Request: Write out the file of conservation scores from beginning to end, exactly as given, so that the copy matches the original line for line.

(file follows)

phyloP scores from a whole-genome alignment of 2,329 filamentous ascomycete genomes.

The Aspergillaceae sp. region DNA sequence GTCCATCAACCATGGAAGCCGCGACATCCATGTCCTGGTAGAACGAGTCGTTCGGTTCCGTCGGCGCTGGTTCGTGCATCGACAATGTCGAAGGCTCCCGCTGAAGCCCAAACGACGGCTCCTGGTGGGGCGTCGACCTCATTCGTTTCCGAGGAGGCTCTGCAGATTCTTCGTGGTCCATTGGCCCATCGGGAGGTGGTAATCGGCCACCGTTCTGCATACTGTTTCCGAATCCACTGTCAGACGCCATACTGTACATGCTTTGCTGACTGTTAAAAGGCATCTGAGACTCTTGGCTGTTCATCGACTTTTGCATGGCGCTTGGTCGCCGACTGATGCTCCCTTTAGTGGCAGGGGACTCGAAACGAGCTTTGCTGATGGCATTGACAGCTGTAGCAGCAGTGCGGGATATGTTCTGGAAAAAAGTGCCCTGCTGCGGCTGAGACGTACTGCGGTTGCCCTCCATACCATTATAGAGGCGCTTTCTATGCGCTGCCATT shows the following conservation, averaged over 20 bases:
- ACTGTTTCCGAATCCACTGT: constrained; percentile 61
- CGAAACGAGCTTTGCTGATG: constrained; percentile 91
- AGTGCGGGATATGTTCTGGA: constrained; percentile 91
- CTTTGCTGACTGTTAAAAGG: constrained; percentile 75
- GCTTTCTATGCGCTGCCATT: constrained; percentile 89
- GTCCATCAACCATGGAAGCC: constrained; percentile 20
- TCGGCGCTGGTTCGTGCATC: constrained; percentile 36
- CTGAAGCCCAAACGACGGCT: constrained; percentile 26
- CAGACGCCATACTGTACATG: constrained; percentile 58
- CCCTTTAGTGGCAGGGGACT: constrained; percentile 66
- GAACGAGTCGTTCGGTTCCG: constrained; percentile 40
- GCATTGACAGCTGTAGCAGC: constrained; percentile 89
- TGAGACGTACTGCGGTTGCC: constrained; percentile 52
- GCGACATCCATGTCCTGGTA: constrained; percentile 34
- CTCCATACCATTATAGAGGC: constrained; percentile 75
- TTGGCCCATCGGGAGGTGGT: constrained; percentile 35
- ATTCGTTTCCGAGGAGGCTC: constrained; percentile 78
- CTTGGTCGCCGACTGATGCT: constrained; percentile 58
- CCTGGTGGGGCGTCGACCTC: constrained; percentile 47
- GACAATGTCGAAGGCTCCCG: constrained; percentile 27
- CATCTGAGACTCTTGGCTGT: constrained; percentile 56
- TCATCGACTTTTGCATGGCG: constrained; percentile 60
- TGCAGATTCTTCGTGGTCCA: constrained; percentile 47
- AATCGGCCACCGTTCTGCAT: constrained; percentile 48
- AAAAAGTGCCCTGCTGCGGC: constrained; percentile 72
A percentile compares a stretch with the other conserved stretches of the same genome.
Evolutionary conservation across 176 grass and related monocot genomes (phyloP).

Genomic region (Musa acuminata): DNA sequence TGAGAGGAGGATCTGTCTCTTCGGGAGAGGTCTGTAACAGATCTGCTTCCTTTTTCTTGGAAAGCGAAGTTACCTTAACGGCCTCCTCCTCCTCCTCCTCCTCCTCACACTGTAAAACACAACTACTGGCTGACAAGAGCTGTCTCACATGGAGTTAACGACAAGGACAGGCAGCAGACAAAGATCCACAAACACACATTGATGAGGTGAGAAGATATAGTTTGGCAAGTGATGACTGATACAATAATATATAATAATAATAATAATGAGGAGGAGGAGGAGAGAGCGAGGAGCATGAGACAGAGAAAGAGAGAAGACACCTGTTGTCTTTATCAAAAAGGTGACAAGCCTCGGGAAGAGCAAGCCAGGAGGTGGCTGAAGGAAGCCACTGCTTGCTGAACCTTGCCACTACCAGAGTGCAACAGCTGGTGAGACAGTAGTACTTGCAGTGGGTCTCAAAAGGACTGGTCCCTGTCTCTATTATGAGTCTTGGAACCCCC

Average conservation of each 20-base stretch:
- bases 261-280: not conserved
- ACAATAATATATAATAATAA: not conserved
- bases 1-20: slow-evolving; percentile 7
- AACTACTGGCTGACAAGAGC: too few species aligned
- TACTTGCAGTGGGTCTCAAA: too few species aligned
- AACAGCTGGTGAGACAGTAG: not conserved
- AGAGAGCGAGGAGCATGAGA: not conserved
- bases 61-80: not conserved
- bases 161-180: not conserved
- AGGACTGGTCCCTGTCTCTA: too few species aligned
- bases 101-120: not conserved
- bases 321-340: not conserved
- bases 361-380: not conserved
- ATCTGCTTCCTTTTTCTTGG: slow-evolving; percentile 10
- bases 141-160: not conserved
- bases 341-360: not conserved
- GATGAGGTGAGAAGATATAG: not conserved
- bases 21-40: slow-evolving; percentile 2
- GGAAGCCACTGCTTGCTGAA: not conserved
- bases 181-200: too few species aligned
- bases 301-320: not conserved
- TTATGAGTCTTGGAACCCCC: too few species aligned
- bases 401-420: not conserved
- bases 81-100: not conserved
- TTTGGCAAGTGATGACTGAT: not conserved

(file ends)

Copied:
phyloP scores from a whole-genome alignment of 2,329 filamentous ascomycete genomes.

The Aspergillaceae sp. region DNA sequence GTCCATCAACCATGGAAGCCGCGACATCCATGTCCTGGTAGAACGAGTCGTTCGGTTCCGTCGGCGCTGGTTCGTGCATCGACAATGTCGAAGGCTCCCGCTGAAGCCCAAACGACGGCTCCTGGTGGGGCGTCGACCTCATTCGTTTCCGAGGAGGCTCTGCAGATTCTTCGTGGTCCATTGGCCCATCGGGAGGTGGTAATCGGCCACCGTTCTGCATACTGTTTCCGAATCCACTGTCAGACGCCATACTGTACATGCTTTGCTGACTGTTAAAAGGCATCTGAGACTCTTGGCTGTTCATCGACTTTTGCATGGCGCTTGGTCGCCGACTGATGCTCCCTTTAGTGGCAGGGGACTCGAAACGAGCTTTGCTGATGGCATTGACAGCTGTAGCAGCAGTGCGGGATATGTTCTGGAAAAAAGTGCCCTGCTGCGGCTGAGACGTACTGCGGTTGCCCTCCATACCATTATAGAGGCGCTTTCTATGCGCTGCCATT shows the following conservation, averaged over 20 bases:
- ACTGTTTCCGAATCCACTGT: constrained; percentile 61
- CGAAACGAGCTTTGCTGATG: constrained; percentile 91
- AGTGCGGGATATGTTCTGGA: constrained; percentile 91
- CTTTGCTGACTGTTAAAAGG: constrained; percentile 75
- GCTTTCTATGCGCTGCCATT: constrained; percentile 89
- GTCCATCAACCATGGAAGCC: constrained; percentile 20
- TCGGCGCTGGTTCGTGCATC: constrained; percentile 36
- CTGAAGCCCAAACGACGGCT: constrained; percentile 26
- CAGACGCCATACTGTACATG: constrained; percentile 58
- CCCTTTAGTGGCAGGGGACT: constrained; percentile 66
- GAACGAGTCGTTCGGTTCCG: constrained; percentile 40
- GCATTGACAGCTGTAGCAGC: constrained; percentile 89
- TGAGACGTACTGCGGTTGCC: constrained; percentile 52
- GCGACATCCATGTCCTGGTA: constrained; percentile 34
- CTCCATACCATTATAGAGGC: constrained; percentile 75
- TTGGCCCATCGGGAGGTGGT: constrained; percentile 35
- ATTCGTTTCCGAGGAGGCTC: constrained; percentile 78
- CTTGGTCGCCGACTGATGCT: constrained; percentile 58
- CCTGGTGGGGCGTCGACCTC: constrained; percentile 47
- GACAATGTCGAAGGCTCCCG: constrained; percentile 27
- CATCTGAGACTCTTGGCTGT: constrained; percentile 56
- TCATCGACTTTTGCATGGCG: constrained; percentile 60
- TGCAGATTCTTCGTGGTCCA: constrained; percentile 47
- AATCGGCCACCGTTCTGCAT: constrained; percentile 48
- AAAAAGTGCCCTGCTGCGGC: constrained; percentile 72
A percentile compares a stretch with the other conserved stretches of the same genome.
Evolutionary conservation across 176 grass and related monocot genomes (phyloP).

Genomic region (Musa acuminata): DNA sequence TGAGAGGAGGATCTGTCTCTTCGGGAGAGGTCTGTAACAGATCTGCTTCCTTTTTCTTGGAAAGCGAAGTTACCTTAACGGCCTCCTCCTCCTCCTCCTCCTCCTCACACTGTAAAACACAACTACTGGCTGACAAGAGCTGTCTCACATGGAGTTAACGACAAGGACAGGCAGCAGACAAAGATCCACAAACACACATTGATGAGGTGAGAAGATATAGTTTGGCAAGTGATGACTGATACAATAATATATAATAATAATAATAATGAGGAGGAGGAGGAGAGAGCGAGGAGCATGAGACAGAGAAAGAGAGAAGACACCTGTTGTCTTTATCAAAAAGGTGACAAGCCTCGGGAAGAGCAAGCCAGGAGGTGGCTGAAGGAAGCCACTGCTTGCTGAACCTTGCCACTACCAGAGTGCAACAGCTGGTGAGACAGTAGTACTTGCAGTGGGTCTCAAAAGGACTGGTCCCTGTCTCTATTATGAGTCTTGGAACCCCC

Average conservation of each 20-base stretch:
- bases 261-280: not conserved
- ACAATAATATATAATAATAA: not conserved
- bases 1-20: slow-evolving; percentile 7
- AACTACTGGCTGACAAGAGC: too few species aligned
- TACTTGCAGTGGGTCTCAAA: too few species aligned
- AACAGCTGGTGAGACAGTAG: not conserved
- AGAGAGCGAGGAGCATGAGA: not conserved
- bases 61-80: not conserved
- bases 161-180: not conserved
- AGGACTGGTCCCTGTCTCTA: too few species aligned
- bases 101-120: not conserved
- bases 321-340: not conserved
- bases 361-380: not conserved
- ATCTGCTTCCTTTTTCTTGG: slow-evolving; percentile 10
- bases 141-160: not conserved
- bases 341-360: not conserved
- GATGAGGTGAGAAGATATAG: not conserved
- bases 21-40: slow-evolving; percentile 2
- GGAAGCCACTGCTTGCTGAA: not conserved
- bases 181-200: too few species aligned
- bases 301-320: not conserved
- TTATGAGTCTTGGAACCCCC: too few species aligned
- bases 401-420: not conserved
- bases 81-100: not conserved
- TTTGGCAAGTGATGACTGAT: not conserved